A common problem in the analysis of human growth data is to relate biometric variables to genetic and/or environmental or demographic factors. Quite often we refer to techniques such as multiple regression or principal components analysis. Structural equation modelling is a technique that combines the benefits of both approaches. While in principal components analysis all variables score on each factor (component or latent variable), in structural equation modelling, the investigator can decide about the set of variables that will explain a specific latent variable. The investigator also decides on which paths of relationship between observed and latent variables should be investigated by the model and which ones should not. The procedure consists of an explorative phase, essentially based on principal components analysis of the data, allowing identification of the structure of the latent variables or constructs that, at biological level, are best able to explain the various interrelationships. The second phase consists of testing several possible models and gradually coming to an optimal solution that can explain the interrelationships between the explanatory variables and the dependent variables.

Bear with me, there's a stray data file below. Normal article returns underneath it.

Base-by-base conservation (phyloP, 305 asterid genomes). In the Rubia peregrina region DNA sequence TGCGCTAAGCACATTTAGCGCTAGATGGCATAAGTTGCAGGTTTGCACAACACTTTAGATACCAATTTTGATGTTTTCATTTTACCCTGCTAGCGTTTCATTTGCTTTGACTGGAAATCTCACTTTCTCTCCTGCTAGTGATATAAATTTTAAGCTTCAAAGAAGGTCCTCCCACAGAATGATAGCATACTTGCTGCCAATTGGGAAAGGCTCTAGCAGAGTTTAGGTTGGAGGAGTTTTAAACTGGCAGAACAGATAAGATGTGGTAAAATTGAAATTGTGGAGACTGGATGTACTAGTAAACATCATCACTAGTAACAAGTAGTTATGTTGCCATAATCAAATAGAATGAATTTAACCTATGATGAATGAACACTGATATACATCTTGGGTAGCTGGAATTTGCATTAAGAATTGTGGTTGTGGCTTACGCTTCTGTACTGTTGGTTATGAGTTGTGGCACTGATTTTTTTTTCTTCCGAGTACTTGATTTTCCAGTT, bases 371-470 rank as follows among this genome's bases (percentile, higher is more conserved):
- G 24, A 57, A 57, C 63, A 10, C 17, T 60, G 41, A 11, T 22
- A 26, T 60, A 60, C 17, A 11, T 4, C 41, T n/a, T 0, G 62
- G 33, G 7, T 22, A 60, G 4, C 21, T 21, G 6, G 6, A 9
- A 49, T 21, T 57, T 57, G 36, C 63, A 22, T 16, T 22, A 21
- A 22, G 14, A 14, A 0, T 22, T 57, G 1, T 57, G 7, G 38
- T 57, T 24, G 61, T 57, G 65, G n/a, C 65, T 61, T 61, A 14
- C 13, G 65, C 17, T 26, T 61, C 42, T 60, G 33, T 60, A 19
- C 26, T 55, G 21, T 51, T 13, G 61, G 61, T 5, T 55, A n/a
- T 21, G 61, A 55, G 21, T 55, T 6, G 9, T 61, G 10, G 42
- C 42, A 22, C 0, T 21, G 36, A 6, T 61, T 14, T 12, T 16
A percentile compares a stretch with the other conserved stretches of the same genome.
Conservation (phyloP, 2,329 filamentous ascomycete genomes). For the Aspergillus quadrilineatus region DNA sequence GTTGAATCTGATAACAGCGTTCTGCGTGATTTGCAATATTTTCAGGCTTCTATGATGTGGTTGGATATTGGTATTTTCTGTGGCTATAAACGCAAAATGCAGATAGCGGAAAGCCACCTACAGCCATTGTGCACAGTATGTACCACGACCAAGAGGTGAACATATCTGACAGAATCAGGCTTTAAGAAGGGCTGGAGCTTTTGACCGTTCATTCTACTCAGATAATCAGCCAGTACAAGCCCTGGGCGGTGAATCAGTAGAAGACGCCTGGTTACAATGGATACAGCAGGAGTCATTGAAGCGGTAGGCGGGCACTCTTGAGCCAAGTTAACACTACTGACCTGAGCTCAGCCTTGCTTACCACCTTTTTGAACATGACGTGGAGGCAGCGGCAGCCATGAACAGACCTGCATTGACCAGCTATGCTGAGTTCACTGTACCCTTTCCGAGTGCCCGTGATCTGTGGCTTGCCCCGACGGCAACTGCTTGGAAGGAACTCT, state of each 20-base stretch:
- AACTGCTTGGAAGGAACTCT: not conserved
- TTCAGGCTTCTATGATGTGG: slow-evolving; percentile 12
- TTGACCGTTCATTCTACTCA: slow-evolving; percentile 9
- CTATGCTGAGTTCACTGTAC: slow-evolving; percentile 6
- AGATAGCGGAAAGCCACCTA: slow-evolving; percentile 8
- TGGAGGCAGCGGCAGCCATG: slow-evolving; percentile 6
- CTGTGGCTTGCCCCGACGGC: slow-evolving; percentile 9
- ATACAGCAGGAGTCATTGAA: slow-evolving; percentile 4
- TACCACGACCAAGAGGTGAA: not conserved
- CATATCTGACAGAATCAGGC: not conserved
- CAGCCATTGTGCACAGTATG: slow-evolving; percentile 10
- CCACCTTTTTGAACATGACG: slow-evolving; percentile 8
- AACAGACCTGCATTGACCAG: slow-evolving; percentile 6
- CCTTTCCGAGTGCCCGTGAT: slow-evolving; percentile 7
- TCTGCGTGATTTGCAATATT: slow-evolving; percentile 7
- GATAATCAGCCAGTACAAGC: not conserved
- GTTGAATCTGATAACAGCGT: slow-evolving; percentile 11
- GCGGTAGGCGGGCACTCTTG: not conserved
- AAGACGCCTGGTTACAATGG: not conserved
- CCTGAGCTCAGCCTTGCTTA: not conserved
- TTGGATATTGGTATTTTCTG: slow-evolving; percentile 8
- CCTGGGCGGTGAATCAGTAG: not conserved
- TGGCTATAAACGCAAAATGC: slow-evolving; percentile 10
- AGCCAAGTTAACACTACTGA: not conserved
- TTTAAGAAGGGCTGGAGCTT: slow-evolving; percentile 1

From the late 1980s on, structural equations with latent variables, or so-called LISREL models, became very popular in social sciences. There are two reasons for this increased attention. The capability to include latent variables (or concepts) in the models is a major step forward compared to models where only manifest variables (observed measures or items) can be used.